Candidates discuss use of sales tax
DIXON – School board candidate John Jacobs said Thursday’s discussion was like planning on winning the lottery.
The 1 percentage-point sales tax hike and what to do with those potential funds was the hot topic Thursday at a forum for Dixon School Board candidates.
Four of the six candidates running for four open seats attended the forum at Loveland Community House, hosted by Organizing for Grassroots Awareness in front of about a dozen people.
“We don’t have any of these funds,” Jacobs said.
Each candidate in attendance supported the 1 percentage-point sales tax, which would bring $1.2 million of funds to Dixon schools if the referendum passes Tuesday.
They varied on how the money should be used, though.
Incumbents Woody Lenox and Jacobs were in attendance, along with Josh Arduini and Jonathan Gieson. With only a week’s notice given to candidates before the forum, incumbent Pam Tourtillot and Terry Shroyer said they had prior engagements they could not break.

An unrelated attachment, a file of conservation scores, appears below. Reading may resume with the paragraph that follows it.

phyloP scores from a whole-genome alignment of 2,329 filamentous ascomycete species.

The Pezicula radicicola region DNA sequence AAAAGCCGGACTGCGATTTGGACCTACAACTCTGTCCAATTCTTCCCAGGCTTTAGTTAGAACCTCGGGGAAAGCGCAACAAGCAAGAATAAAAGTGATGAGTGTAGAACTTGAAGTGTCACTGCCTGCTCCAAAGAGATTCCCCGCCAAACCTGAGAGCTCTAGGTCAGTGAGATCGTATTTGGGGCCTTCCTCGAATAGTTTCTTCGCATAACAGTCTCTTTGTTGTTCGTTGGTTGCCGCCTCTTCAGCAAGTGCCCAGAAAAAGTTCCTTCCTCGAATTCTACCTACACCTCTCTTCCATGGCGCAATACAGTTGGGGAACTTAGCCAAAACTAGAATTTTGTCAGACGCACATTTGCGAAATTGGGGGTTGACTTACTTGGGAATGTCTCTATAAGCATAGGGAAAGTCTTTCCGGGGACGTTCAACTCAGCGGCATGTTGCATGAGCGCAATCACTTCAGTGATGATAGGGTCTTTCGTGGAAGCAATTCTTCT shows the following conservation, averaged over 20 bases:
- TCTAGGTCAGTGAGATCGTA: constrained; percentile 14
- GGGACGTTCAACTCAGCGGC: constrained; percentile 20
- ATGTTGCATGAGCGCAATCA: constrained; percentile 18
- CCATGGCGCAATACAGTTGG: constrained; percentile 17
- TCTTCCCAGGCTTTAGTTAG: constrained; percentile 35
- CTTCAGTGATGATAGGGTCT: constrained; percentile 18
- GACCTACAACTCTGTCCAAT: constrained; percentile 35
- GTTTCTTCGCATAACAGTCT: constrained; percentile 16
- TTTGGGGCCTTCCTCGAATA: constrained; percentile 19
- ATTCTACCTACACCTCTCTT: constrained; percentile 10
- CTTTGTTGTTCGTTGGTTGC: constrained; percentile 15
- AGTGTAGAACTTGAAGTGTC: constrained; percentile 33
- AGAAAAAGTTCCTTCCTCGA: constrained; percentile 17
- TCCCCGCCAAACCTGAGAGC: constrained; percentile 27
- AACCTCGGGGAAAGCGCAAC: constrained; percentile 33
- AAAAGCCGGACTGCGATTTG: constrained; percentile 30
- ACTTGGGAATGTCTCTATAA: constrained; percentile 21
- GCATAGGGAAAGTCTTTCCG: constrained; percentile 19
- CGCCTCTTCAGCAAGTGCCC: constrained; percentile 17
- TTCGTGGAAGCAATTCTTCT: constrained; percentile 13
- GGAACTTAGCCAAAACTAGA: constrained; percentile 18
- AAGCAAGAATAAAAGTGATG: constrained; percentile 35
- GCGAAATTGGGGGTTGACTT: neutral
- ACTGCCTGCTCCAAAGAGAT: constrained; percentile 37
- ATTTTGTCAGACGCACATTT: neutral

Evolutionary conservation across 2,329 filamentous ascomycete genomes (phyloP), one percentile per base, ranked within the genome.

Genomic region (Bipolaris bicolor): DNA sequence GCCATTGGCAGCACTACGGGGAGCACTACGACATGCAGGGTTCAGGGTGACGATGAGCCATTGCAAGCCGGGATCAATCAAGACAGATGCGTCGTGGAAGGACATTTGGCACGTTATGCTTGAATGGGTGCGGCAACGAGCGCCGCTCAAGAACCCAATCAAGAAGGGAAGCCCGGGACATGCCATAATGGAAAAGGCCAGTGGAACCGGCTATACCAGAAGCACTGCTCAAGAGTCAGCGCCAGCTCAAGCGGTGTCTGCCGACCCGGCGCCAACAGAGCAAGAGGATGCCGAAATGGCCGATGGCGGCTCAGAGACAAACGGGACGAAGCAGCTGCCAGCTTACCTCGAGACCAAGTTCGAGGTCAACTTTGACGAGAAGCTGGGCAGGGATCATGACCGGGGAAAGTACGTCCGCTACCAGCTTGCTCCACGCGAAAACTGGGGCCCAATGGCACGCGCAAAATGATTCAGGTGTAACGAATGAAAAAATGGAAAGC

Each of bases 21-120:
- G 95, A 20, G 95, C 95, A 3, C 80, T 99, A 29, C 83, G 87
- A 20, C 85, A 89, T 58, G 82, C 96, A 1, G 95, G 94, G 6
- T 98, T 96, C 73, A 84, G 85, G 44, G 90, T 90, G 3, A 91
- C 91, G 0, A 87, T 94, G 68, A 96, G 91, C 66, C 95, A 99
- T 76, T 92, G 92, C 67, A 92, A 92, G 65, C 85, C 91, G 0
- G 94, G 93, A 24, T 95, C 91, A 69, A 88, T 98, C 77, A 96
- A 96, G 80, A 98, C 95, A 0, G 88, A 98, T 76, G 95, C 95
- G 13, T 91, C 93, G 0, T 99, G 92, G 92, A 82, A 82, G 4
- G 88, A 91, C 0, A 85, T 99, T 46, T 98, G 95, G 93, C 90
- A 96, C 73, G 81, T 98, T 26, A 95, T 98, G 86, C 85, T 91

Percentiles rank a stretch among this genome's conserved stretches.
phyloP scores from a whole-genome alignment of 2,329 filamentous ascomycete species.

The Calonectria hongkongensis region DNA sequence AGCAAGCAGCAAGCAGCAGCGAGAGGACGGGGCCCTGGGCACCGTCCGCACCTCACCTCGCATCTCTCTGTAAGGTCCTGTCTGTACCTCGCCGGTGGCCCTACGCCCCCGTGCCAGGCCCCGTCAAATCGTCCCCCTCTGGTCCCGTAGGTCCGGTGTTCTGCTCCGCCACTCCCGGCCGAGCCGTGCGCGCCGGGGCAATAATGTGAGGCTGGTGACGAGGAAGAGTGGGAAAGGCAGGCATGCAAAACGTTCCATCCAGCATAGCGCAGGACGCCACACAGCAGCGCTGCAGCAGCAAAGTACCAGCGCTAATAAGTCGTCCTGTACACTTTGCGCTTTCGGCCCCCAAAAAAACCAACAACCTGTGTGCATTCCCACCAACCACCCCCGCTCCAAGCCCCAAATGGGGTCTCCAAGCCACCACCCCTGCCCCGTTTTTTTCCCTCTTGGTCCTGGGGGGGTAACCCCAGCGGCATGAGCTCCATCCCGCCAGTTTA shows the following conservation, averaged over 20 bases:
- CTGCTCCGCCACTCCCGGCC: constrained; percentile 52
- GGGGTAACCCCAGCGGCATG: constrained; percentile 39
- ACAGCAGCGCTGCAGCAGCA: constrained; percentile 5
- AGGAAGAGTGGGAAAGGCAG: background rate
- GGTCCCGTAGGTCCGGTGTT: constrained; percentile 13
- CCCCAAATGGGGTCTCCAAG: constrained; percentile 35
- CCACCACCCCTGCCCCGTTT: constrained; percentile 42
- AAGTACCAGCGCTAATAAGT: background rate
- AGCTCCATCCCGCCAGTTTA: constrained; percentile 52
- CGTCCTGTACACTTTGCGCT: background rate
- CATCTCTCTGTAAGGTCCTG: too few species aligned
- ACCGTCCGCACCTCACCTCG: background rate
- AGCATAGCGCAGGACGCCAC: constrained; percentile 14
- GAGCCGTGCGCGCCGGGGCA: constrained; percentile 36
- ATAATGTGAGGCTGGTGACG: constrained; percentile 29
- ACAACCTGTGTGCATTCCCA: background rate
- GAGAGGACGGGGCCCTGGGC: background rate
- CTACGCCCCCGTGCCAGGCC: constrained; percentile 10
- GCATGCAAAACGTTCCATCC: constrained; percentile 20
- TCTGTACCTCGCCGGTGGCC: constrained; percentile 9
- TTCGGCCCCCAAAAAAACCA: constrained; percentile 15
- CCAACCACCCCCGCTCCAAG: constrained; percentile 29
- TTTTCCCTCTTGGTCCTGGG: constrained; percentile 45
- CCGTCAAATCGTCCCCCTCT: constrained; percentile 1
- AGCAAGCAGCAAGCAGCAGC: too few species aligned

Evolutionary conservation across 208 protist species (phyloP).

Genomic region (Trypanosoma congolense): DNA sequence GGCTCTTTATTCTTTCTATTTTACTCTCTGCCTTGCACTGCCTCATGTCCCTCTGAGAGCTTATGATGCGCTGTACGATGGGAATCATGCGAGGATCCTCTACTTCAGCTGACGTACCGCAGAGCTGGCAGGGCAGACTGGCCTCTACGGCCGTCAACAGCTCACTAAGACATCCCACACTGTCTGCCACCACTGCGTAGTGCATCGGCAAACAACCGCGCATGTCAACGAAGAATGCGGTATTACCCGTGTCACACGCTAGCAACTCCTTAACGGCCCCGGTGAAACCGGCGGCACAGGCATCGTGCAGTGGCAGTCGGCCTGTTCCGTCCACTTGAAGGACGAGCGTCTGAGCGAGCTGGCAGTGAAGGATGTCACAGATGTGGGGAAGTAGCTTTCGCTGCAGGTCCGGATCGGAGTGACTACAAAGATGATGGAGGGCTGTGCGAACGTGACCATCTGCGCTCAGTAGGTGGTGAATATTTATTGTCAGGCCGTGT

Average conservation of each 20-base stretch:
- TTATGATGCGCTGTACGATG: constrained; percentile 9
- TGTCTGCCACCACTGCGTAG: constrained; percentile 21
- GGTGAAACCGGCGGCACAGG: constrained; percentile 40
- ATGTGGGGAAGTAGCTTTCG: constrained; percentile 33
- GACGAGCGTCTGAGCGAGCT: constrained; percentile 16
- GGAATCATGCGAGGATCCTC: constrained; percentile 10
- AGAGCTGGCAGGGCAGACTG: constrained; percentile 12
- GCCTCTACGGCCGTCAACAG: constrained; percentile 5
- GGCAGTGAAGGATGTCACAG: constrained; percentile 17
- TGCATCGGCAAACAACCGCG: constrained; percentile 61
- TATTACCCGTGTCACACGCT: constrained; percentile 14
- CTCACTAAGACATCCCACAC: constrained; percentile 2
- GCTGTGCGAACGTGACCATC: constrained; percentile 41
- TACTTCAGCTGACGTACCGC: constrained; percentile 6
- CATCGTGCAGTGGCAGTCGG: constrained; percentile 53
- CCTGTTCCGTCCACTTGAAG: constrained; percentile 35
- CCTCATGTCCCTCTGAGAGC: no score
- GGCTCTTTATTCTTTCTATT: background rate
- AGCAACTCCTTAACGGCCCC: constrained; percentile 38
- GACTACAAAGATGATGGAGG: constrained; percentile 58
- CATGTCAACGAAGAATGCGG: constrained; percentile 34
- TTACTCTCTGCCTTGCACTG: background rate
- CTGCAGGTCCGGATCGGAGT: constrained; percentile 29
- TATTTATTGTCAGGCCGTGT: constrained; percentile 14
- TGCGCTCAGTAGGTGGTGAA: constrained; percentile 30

In November, the school board passed a resolution saying it would use the funds for a $10 million to $15 million sports and activities complex. The referendum failed.
This time around, the board released a position statement saying that, if voters approve the tax, “the dollars would be used to complete needed work in the buildings and help keep property taxes down.”
Gieson said he would like to see building improvements and infrastructure projects tackled first.
Jacobs said buildings and maintenance is a priority but said the additional revenue could offset costs in other funds, potentially meaning less layoffs or cuts. He also said he supports a scaled-back sports and activities complex that would cost around $3 million to $4 million, similar to Westwood Sports Center in Sterling.
Lenox opposed seeing the money spent on a sports and activity complex, calling that kind of project the park district’s responsibility. He said it would be unethical to transfer any funds from the 1 percentage-point sales tax.
Also, he said he supports the money being used to build a kindergarten through 12th grade campus in the future.
“Our high school is over 80 years old, and we have grade schools over 75 years old,” Lenox said. “They are aging, and we have to think about the future of those buildings.”
Arduini said priority should be given to maintenance of the school’s buildings, and then handled on a case-by-case basis in the future.
Each candidate was not opposed to the idea of buying land for future projects.
Arduini said he would have to see the deal and hear the plan before making a decision.
Buying land would be the first step toward a K-12 campus, Lenox and Gieson agreed.